It’s certainly been a year for new books by Seattle
authors. We wrap up the list with Sue Olsen’s wonderful new Encyclopedia of Garden Ferns,
gem among gems.
I don’t know a lot about ferns. I know that they’re mostly
shade lovers, something I have precious little of on my south-facing patio. I
know that if you hit the farmer’s markets on the coast of Maine at just the
right time in the spring, you can buy fiddleheads that are yummy when sautéed
in a little garlic, butter and a splash of white wine.
I know that besides Sue Olsen,—Richie
Duryea, and the other members of the Hardy Fern Foundation—really know their
stuff and can direct you to all kinds of fascinating ferns at their annual fern
sale. (I also know that most of the Miller Library staff will disappear
periodically throughout the Friday of the sale, and you can find them browsing
and buying their way through fern heaven over in NHS Hall!)
So basically, I opened up my copy of
the Encyclopedia of Garden Ferns
being able to recognize a maidenhair and a hart’s tongue fern specifically, and
I know a fern in general when I see it, but that’s about it.
Holy cow! Olsen includes more
than 960 ferns in her book,
the most comprehensive reference work on ferns since Hoshizaki’s and Moran’s The Fern Grower’s Manual
by Timber Press, revised edition published in 2001).
As an amateur, however, when comparing the
side by side, I clearly prefer Olsen’s to the earlier publication. Why? Well,
first of all, the 700 photographs, all taken by the author (with a few
exceptions, such as the photo of Sue herself standing underneath a Marattia in New Zealand,
photographed by Harry Olsen). Can I go on about the photography for just a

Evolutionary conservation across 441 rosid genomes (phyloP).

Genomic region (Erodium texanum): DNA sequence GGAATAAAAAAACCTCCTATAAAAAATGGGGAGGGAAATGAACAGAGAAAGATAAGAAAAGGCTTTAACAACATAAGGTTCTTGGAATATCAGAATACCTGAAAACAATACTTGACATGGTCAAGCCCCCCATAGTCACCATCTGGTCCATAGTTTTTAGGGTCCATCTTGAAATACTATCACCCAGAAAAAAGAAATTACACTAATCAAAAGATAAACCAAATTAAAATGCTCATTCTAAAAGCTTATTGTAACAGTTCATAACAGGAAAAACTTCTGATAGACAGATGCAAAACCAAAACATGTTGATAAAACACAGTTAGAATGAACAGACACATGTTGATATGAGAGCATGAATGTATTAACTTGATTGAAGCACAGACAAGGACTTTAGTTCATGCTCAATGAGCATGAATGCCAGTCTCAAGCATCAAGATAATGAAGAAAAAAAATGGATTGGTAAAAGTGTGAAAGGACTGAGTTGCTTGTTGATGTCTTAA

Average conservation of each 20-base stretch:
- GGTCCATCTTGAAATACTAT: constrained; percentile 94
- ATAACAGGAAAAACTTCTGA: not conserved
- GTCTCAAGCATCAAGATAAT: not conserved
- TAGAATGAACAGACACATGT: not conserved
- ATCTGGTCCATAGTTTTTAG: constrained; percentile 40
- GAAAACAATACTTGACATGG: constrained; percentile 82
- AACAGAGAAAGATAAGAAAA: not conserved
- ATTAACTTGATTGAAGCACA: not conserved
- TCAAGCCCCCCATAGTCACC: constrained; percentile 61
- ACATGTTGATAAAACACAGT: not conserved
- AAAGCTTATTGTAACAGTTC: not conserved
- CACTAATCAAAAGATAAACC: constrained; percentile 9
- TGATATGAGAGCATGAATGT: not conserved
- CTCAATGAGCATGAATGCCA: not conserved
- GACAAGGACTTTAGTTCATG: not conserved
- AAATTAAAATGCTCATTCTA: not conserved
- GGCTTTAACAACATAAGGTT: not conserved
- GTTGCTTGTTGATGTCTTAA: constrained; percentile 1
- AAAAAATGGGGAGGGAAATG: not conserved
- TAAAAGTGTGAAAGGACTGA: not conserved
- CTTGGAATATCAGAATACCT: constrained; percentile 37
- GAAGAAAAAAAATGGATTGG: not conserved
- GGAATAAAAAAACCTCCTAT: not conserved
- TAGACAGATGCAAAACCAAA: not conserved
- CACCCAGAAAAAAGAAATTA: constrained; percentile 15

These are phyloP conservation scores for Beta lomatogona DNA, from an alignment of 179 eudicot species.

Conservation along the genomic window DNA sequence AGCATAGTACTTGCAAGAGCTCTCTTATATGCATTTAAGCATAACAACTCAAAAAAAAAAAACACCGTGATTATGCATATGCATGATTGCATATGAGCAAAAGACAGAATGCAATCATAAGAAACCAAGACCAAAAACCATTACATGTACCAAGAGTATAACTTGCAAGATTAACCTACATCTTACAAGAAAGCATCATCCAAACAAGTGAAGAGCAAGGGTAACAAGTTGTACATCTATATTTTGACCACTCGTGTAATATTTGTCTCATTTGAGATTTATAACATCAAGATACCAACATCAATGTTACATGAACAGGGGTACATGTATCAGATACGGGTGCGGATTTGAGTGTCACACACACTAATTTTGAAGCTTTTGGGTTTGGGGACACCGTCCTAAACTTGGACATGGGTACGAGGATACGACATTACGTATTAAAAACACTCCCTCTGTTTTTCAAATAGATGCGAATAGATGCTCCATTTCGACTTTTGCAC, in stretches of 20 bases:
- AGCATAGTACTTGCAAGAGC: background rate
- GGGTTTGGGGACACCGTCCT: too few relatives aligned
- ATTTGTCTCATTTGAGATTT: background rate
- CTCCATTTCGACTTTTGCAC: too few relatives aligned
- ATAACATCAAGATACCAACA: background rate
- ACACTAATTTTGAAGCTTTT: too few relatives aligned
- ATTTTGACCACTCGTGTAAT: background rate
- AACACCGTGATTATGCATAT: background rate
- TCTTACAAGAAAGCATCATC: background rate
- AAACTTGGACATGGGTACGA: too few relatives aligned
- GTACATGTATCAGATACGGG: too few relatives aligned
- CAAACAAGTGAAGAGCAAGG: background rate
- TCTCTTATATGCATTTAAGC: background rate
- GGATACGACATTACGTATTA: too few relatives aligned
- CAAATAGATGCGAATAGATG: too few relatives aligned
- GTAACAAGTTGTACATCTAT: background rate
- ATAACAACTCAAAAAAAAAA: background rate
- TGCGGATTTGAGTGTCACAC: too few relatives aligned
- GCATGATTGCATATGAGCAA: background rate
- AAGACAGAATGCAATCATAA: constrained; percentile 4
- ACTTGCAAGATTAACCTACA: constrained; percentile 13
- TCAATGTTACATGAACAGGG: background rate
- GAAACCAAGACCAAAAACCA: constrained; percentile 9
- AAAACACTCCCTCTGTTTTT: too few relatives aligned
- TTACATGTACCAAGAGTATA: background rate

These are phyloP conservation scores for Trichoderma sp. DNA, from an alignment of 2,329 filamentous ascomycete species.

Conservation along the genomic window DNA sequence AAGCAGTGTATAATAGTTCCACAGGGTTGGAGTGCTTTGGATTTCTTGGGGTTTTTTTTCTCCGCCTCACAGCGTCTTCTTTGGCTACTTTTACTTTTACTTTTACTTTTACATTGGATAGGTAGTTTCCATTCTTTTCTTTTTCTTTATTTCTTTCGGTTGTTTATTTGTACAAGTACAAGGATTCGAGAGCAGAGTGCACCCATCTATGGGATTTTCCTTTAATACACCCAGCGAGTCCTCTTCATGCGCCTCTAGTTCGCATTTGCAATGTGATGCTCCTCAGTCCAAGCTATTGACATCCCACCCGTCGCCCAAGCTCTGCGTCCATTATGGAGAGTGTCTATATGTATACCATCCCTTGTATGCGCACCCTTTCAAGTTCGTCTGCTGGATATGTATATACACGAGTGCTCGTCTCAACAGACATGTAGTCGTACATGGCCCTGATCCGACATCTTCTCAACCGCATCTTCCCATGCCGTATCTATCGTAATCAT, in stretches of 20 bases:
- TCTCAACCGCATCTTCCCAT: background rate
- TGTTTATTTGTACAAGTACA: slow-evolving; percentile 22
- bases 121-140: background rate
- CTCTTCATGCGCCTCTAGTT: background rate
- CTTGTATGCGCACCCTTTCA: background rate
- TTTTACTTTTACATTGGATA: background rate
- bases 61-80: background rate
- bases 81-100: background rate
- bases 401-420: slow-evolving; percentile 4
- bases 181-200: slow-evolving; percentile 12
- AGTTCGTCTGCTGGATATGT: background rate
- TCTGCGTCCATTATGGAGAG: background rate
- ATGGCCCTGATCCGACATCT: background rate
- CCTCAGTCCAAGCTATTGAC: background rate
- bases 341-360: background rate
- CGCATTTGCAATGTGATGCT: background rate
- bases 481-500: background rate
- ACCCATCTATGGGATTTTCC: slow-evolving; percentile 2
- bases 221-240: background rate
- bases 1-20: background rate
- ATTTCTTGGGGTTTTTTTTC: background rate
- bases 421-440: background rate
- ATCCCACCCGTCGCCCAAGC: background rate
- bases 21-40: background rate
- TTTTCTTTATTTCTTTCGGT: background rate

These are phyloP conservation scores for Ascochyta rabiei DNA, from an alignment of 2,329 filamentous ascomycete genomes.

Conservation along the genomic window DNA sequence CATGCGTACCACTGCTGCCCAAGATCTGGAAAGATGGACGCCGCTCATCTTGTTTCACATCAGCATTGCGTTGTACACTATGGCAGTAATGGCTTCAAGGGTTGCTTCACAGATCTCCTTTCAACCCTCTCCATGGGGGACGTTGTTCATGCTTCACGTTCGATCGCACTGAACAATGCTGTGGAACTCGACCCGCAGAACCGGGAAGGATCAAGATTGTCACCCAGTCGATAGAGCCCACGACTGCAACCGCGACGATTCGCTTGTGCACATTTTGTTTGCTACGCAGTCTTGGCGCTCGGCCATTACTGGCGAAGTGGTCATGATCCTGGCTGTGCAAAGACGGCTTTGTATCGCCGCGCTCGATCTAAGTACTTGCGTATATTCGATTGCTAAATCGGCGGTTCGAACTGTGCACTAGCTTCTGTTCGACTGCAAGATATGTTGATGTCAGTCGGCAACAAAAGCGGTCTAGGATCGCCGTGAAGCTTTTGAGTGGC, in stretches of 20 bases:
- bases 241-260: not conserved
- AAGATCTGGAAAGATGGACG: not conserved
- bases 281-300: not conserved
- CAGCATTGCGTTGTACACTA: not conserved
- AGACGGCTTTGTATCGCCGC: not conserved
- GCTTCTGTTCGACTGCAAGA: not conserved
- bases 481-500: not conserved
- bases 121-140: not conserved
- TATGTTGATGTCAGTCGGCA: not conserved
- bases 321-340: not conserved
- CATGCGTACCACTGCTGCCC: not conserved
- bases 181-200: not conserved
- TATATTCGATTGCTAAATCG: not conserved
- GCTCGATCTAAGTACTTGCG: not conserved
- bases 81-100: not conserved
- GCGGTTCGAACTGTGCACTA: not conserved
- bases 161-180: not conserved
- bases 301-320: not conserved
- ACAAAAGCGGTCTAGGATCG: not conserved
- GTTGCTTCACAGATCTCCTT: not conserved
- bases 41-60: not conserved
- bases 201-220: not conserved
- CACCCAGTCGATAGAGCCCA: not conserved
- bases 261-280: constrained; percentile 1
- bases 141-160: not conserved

moment? The detail the author has captured in her photographs is exceptional,
and her artistry is stunning. See how she has captured the sunlight on the
photograph of an Osmunda regalis
(page 24), and you’ll see what I mean.
In her preface, Olsen
states her goals for this volume are “to present the ferns by illustration,
information, and example so that they bring to you what I have sought for
myself in doing research over the past forty years, and that is explicit help
on identification along with cultivation guidelines, enriched where possible
with anecdotal insights.”
Paging through the Encyclopedia
of Garden Ferns, it’s obvious that Olsen has attained her goals.
This well-organized book includes comprehensive chapters on cultivating and
propagating ferns, along with a brief chapter on fern structure and basic
diagnostics. Clear line drawings by Richie Steffen illustrate the life cycle of
ferns and fern parts and frond divisions.
The balance of the book
encompasses the “encyclopedia” part of the title. Nearly 1,000 ferns, arranged
alphabetically by genus, are included here. Olsen first provides information
about each genus, including its history and etymology. She then lists species
within the genus, including descriptions, range and habitat, culture, and (my
favorite part) comments.
With more than forty years experience studying,
propagating, and writing about ferns, Olsen has a wealth of personal experience
that she willingly shares with the reader. It is just this combination of
factual research blended with personal anecdotes and observations that makes
this such a valuable book for anyone interested in growing ferns.
Another stroke of genius is Appendix
4: Favorite Ferns for Sites Around the World. Arranged by USDA
zones, Olsen appealed to fern experts across North America, as well as
Australia, Germany, and England, for their top twenty favorite ferns. Olsen’s
own personal favorites are included in Zone 8 (not to mention scattered
throughout the book).
If you’re a fern expert, this is an essential purchase for
your home library. If you’re a fern enthusiast who wants to learn more, this is
the book for you, too. The information included in the Encyclopedia of Garden Ferns is both concise and
comprehensive, and extremely readable. And can I just say, I had NO IDEA that
equisetums are true ferns! Amazing.